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Stigmatized Housing — Will Ghosts Get Your Equity?

Murder and mayhem are the common stuff of each day’s news, events which create a strange and bizarre real estate issue, the matter of “stigmatized” homes.

It’s easy to understand that the value of a home will be reduced if the roof leaks or the basement floods, but matters become more complex when the issue is psychological rather than physical.

Suppose a home is in flawless physical condition, but suppose as well that it’s also been the site of a murder or a suicide. Everything works, nothing leaks or floods, but is the home as valuable as a similar property where such events have not occurred?

Some prospective buyers would plainly be discomforted by such news with the result that either they would not bid on the property or they would reduce their offers.

While the feelings of many buyers are entirely understandable, it’s also easy to see that sellers may be unfairly hurt in this process.

Suppose a home is the site of a suicide or murder. If the individual who died was a friend or relative of the owners, they no doubt feel enormous loss and perhaps wish to move. But under some state rules, when they offer their home for sale the owners must tell buyers of recent events at the home, thereby lowering its value.


The catch is that a number of states have so-called “stigmatized housing” rules which say that owners and their brokers need not disclose the events at the home related to suicides, accidental deaths, natural deaths, ghosts, or felonies. These rules are inconsistent, however, so that the disclosure requirements in one state may be vastly different than another. And many states have no rules dealing with stigmatized homes, a legal gap which offers no guidance to buyers, sellers, or brokers.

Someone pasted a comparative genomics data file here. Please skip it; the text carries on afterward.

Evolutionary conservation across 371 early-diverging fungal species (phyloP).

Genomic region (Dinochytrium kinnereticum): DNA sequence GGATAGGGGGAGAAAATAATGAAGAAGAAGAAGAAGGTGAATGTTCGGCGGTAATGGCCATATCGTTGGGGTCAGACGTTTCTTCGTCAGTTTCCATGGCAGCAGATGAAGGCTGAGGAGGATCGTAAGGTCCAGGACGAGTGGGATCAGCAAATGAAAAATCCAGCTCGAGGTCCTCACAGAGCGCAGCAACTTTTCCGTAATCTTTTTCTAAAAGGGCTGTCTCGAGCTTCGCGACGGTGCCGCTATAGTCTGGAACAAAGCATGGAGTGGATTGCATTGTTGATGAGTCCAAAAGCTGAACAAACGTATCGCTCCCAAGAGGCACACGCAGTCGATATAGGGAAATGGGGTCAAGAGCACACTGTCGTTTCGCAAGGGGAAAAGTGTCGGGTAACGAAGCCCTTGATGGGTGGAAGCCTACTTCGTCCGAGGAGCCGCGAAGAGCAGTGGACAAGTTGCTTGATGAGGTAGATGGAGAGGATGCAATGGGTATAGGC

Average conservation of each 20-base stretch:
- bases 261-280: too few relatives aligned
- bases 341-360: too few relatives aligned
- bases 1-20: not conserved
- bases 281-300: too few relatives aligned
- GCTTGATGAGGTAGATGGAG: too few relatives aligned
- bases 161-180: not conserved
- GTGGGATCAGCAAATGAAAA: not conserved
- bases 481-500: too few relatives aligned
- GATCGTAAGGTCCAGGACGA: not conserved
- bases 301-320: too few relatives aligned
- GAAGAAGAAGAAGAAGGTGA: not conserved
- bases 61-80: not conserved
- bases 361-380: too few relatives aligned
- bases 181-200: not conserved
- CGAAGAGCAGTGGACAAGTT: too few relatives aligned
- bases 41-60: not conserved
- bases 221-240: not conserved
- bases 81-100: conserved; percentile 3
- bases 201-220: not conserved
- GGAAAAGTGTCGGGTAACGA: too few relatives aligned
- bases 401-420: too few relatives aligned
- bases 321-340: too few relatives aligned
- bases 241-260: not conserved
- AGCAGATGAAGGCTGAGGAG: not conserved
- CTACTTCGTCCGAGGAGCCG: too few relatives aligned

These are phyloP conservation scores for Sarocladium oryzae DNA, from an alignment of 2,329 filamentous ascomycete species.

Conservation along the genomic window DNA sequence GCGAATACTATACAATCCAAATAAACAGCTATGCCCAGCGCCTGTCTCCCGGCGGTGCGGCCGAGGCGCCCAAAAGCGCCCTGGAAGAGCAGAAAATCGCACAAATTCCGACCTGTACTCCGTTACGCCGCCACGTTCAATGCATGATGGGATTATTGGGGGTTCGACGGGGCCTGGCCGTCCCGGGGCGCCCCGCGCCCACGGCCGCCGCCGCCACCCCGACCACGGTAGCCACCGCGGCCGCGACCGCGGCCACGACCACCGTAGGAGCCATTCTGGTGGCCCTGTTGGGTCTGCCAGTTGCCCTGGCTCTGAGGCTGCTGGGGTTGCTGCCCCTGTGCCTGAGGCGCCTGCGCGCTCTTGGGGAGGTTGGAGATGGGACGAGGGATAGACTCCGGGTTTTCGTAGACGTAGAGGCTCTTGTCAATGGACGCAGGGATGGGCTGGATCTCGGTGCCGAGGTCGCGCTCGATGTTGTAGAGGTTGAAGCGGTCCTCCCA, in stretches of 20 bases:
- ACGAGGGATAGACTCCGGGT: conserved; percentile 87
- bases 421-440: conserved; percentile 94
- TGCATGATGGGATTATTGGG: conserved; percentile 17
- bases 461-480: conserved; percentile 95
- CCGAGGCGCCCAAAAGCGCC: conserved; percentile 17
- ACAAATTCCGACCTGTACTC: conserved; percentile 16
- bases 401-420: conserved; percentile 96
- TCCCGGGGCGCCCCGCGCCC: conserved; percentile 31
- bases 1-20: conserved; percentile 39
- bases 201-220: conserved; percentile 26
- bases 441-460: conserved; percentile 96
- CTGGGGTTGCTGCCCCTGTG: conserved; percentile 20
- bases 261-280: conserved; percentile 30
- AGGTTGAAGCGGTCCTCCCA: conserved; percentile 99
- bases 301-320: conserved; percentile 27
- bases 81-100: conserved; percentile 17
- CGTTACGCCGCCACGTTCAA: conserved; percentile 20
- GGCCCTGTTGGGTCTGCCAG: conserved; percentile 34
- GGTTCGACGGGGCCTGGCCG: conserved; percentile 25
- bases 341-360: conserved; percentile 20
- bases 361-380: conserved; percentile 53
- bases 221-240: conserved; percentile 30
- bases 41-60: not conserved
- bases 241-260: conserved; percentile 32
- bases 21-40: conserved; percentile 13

The result is that what must be said depends on where you live. A murder, for example, may have to be disclosed in one state, not disclosed in another, or disclosed today but not after several years.

Moreover, HUD has taken the position that owners and their brokers can say nothing if an owner has AIDS or has died from AIDS. The logic is that those with AIDS have a disability and are therefore a protected class under federal anti-discrimination rules.

In looking at the various guidelines which impact stigmatized homes, it’s little wonder that state rules are often divided on this issue. Stigmas relate to personal values, preferences, and perceptions, matters difficult to legislate.

If you own a property which is or may be sitgmatized, or if you are considering the purchase of such a property, be certain to first speak with knowledgeable brokers and attorneys in your state to see what disclosures, if any, are required.

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Published originally by Realty Times on May 25th 1999 and posted with permission.

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